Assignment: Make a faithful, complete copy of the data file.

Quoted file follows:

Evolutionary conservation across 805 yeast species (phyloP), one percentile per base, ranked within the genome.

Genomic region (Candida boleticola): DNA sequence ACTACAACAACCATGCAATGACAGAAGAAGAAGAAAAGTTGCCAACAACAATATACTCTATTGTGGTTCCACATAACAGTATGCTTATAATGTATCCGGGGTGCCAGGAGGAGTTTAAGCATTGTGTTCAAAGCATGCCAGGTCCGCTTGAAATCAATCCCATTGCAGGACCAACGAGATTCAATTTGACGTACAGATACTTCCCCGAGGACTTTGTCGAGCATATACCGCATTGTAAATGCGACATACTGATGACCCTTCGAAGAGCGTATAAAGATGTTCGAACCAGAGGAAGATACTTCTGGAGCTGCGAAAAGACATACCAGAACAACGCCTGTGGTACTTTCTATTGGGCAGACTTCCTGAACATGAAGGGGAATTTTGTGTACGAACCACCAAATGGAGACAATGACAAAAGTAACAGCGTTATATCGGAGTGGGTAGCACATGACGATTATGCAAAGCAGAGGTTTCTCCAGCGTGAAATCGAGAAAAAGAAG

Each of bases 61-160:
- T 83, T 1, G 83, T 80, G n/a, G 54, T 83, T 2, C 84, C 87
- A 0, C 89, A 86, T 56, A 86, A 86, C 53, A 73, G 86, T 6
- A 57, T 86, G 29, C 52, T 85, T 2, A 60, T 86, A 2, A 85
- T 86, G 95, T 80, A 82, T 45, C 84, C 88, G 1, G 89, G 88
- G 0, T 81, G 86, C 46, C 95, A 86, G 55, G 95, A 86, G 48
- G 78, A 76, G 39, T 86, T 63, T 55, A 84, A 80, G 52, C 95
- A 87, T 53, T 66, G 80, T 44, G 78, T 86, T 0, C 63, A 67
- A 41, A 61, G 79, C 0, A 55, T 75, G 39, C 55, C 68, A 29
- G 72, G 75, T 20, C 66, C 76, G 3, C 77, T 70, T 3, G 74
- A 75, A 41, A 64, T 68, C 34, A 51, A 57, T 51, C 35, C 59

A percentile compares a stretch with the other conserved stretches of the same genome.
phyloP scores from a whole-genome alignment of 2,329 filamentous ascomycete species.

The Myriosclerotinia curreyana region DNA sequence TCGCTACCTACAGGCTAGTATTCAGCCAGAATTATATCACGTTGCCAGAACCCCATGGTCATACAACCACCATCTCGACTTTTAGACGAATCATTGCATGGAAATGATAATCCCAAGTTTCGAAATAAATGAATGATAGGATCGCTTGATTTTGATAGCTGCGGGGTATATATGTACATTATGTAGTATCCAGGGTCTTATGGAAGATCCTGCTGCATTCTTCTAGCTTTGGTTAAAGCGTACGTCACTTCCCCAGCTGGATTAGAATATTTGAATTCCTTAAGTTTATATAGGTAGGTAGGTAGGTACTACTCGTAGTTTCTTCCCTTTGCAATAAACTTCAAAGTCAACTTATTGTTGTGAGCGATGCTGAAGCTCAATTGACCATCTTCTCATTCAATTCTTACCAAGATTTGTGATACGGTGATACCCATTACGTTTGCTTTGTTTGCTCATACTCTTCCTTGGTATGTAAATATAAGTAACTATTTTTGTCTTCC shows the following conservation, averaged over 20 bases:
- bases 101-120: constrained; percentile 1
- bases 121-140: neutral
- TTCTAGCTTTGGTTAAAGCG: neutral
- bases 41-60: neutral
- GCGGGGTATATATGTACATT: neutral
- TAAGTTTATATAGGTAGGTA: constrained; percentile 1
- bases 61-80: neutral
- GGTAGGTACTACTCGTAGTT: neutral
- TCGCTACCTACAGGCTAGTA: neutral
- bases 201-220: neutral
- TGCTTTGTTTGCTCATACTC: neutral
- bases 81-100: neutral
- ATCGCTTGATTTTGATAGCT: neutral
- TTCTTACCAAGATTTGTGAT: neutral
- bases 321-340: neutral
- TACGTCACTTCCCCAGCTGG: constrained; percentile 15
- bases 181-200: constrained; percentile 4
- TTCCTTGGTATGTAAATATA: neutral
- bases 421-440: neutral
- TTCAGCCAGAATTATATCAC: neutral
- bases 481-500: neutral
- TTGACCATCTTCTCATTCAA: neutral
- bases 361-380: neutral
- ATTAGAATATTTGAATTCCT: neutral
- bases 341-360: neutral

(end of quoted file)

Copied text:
Evolutionary conservation across 805 yeast species (phyloP), one percentile per base, ranked within the genome.

Genomic region (Candida boleticola): DNA sequence ACTACAACAACCATGCAATGACAGAAGAAGAAGAAAAGTTGCCAACAACAATATACTCTATTGTGGTTCCACATAACAGTATGCTTATAATGTATCCGGGGTGCCAGGAGGAGTTTAAGCATTGTGTTCAAAGCATGCCAGGTCCGCTTGAAATCAATCCCATTGCAGGACCAACGAGATTCAATTTGACGTACAGATACTTCCCCGAGGACTTTGTCGAGCATATACCGCATTGTAAATGCGACATACTGATGACCCTTCGAAGAGCGTATAAAGATGTTCGAACCAGAGGAAGATACTTCTGGAGCTGCGAAAAGACATACCAGAACAACGCCTGTGGTACTTTCTATTGGGCAGACTTCCTGAACATGAAGGGGAATTTTGTGTACGAACCACCAAATGGAGACAATGACAAAAGTAACAGCGTTATATCGGAGTGGGTAGCACATGACGATTATGCAAAGCAGAGGTTTCTCCAGCGTGAAATCGAGAAAAAGAAG

Each of bases 61-160:
- T 83, T 1, G 83, T 80, G n/a, G 54, T 83, T 2, C 84, C 87
- A 0, C 89, A 86, T 56, A 86, A 86, C 53, A 73, G 86, T 6
- A 57, T 86, G 29, C 52, T 85, T 2, A 60, T 86, A 2, A 85
- T 86, G 95, T 80, A 82, T 45, C 84, C 88, G 1, G 89, G 88
- G 0, T 81, G 86, C 46, C 95, A 86, G 55, G 95, A 86, G 48
- G 78, A 76, G 39, T 86, T 63, T 55, A 84, A 80, G 52, C 95
- A 87, T 53, T 66, G 80, T 44, G 78, T 86, T 0, C 63, A 67
- A 41, A 61, G 79, C 0, A 55, T 75, G 39, C 55, C 68, A 29
- G 72, G 75, T 20, C 66, C 76, G 3, C 77, T 70, T 3, G 74
- A 75, A 41, A 64, T 68, C 34, A 51, A 57, T 51, C 35, C 59

A percentile compares a stretch with the other conserved stretches of the same genome.
phyloP scores from a whole-genome alignment of 2,329 filamentous ascomycete species.

The Myriosclerotinia curreyana region DNA sequence TCGCTACCTACAGGCTAGTATTCAGCCAGAATTATATCACGTTGCCAGAACCCCATGGTCATACAACCACCATCTCGACTTTTAGACGAATCATTGCATGGAAATGATAATCCCAAGTTTCGAAATAAATGAATGATAGGATCGCTTGATTTTGATAGCTGCGGGGTATATATGTACATTATGTAGTATCCAGGGTCTTATGGAAGATCCTGCTGCATTCTTCTAGCTTTGGTTAAAGCGTACGTCACTTCCCCAGCTGGATTAGAATATTTGAATTCCTTAAGTTTATATAGGTAGGTAGGTAGGTACTACTCGTAGTTTCTTCCCTTTGCAATAAACTTCAAAGTCAACTTATTGTTGTGAGCGATGCTGAAGCTCAATTGACCATCTTCTCATTCAATTCTTACCAAGATTTGTGATACGGTGATACCCATTACGTTTGCTTTGTTTGCTCATACTCTTCCTTGGTATGTAAATATAAGTAACTATTTTTGTCTTCC shows the following conservation, averaged over 20 bases:
- bases 101-120: constrained; percentile 1
- bases 121-140: neutral
- TTCTAGCTTTGGTTAAAGCG: neutral
- bases 41-60: neutral
- GCGGGGTATATATGTACATT: neutral
- TAAGTTTATATAGGTAGGTA: constrained; percentile 1
- bases 61-80: neutral
- GGTAGGTACTACTCGTAGTT: neutral
- TCGCTACCTACAGGCTAGTA: neutral
- bases 201-220: neutral
- TGCTTTGTTTGCTCATACTC: neutral
- bases 81-100: neutral
- ATCGCTTGATTTTGATAGCT: neutral
- TTCTTACCAAGATTTGTGAT: neutral
- bases 321-340: neutral
- TACGTCACTTCCCCAGCTGG: constrained; percentile 15
- bases 181-200: constrained; percentile 4
- TTCCTTGGTATGTAAATATA: neutral
- bases 421-440: neutral
- TTCAGCCAGAATTATATCAC: neutral
- bases 481-500: neutral
- TTGACCATCTTCTCATTCAA: neutral
- bases 361-380: neutral
- ATTAGAATATTTGAATTCCT: neutral
- bases 341-360: neutral